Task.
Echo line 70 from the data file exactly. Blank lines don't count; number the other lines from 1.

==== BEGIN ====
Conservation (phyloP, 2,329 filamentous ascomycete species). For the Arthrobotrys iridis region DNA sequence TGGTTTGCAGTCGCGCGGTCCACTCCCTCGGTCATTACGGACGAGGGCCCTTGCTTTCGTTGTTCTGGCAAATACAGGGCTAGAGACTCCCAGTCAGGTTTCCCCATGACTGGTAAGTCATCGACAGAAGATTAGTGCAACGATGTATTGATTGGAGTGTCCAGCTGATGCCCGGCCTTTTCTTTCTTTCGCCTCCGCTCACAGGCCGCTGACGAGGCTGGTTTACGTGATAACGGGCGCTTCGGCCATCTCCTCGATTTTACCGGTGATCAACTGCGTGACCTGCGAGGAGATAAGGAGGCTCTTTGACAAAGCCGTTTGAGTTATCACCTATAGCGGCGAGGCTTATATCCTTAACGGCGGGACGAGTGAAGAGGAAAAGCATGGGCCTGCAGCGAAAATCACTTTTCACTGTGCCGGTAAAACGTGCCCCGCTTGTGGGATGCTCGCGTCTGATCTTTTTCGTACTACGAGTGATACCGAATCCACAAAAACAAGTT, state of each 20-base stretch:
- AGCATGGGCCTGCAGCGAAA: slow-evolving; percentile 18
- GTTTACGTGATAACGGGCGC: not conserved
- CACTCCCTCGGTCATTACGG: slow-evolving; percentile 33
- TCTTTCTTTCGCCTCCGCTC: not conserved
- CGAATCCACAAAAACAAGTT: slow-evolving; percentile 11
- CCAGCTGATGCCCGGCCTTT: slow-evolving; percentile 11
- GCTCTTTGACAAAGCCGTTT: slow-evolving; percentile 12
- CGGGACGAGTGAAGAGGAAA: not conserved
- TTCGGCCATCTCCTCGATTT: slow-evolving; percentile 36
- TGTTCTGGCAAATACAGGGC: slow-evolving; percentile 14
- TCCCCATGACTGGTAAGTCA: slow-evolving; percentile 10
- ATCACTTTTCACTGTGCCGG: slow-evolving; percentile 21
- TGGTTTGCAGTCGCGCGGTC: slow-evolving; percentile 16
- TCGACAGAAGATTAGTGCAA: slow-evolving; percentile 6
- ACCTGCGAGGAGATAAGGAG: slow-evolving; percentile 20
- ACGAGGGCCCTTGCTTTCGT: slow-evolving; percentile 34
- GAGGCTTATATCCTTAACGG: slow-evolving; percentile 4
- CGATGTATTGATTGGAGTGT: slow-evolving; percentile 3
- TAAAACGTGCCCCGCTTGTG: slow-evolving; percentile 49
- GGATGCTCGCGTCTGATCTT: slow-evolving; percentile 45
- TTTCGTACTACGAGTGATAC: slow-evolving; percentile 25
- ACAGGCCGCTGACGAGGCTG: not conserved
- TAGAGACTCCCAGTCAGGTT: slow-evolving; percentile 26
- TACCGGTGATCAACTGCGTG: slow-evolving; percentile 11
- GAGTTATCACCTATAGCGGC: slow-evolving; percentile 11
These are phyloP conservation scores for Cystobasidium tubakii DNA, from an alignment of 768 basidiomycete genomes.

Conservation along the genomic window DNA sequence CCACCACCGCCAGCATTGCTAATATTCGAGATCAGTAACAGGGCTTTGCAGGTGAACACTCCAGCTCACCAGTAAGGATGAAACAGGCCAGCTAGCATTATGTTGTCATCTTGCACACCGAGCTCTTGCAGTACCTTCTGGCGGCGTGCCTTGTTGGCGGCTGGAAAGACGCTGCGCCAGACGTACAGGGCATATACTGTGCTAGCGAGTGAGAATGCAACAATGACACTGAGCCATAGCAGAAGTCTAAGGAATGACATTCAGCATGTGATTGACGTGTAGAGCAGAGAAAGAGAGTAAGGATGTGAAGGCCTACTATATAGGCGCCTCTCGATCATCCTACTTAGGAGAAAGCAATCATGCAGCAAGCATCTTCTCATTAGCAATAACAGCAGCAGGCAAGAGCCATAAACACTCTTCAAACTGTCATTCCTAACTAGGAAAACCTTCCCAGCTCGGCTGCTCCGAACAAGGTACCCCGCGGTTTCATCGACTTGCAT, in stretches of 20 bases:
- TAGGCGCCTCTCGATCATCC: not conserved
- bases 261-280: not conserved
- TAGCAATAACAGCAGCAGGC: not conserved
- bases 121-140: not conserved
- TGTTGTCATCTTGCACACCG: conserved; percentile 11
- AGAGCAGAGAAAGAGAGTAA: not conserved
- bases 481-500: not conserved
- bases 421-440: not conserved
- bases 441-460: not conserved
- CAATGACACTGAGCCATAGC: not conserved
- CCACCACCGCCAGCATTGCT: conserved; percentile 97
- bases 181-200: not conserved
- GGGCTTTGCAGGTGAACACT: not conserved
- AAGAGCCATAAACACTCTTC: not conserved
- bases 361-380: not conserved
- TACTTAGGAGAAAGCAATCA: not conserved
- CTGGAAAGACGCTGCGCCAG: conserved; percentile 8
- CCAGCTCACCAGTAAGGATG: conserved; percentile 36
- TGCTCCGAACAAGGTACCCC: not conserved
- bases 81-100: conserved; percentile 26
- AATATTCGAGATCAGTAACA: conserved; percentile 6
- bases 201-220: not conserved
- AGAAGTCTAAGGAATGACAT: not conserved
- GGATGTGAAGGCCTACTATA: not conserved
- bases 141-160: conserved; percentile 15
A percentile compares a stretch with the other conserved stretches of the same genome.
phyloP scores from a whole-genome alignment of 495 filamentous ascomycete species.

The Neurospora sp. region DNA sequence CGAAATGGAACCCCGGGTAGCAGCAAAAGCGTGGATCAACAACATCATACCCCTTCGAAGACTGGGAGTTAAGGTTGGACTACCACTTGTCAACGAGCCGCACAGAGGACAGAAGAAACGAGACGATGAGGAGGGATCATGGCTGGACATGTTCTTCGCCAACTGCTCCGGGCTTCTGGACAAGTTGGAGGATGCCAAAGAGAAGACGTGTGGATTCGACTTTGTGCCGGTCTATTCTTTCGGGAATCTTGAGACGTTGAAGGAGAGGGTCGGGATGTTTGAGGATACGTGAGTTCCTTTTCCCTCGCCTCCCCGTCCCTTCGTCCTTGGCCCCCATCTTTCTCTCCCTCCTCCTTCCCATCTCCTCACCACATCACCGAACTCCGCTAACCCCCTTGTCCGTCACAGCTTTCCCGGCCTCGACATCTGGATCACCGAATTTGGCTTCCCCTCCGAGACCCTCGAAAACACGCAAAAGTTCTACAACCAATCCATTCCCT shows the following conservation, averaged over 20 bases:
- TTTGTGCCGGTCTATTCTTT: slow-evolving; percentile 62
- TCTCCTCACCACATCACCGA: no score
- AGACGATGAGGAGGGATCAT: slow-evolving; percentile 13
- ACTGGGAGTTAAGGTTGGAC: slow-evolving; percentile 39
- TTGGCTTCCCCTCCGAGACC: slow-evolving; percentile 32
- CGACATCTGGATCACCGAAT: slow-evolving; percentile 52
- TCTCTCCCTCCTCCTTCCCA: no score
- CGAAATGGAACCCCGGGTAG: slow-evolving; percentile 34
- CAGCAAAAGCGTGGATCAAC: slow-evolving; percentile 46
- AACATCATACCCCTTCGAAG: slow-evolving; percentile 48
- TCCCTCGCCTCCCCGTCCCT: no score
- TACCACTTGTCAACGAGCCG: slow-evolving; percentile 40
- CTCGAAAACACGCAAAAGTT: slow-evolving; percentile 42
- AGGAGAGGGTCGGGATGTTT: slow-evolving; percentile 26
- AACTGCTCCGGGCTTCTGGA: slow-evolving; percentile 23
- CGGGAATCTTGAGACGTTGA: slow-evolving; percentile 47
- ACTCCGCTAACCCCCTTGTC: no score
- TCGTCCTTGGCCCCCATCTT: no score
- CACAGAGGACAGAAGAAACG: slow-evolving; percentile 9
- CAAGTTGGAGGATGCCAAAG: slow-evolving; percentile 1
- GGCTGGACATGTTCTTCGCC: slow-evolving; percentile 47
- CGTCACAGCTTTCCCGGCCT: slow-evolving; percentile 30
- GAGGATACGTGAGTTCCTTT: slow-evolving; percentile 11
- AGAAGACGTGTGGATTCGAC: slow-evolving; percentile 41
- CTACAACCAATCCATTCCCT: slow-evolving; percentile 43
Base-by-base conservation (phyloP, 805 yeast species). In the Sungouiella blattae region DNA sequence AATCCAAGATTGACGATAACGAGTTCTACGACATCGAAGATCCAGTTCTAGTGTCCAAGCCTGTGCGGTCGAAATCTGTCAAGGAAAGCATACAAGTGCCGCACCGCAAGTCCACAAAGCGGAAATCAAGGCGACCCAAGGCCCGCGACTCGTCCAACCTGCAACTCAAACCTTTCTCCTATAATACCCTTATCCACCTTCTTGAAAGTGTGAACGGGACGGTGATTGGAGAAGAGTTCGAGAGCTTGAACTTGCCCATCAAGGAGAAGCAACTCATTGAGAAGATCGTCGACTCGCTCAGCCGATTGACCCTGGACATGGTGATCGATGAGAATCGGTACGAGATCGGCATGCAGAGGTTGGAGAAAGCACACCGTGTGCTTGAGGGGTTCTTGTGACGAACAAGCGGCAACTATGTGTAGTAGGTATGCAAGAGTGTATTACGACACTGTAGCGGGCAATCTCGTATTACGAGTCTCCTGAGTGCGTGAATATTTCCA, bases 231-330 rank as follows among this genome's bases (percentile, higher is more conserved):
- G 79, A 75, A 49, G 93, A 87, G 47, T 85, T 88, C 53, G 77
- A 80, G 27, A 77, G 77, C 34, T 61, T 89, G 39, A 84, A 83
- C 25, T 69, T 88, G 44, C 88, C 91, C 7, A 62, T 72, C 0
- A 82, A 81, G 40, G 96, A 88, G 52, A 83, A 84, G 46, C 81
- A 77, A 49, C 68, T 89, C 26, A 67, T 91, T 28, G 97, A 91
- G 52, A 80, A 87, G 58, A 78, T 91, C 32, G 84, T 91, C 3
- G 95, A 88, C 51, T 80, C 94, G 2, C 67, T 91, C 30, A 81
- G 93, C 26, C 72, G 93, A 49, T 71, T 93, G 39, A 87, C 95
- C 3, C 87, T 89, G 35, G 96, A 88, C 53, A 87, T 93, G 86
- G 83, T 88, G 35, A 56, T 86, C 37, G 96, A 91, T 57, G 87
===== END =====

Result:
- AGGAGAGGGTCGGGATGTTT: slow-evolving; percentile 26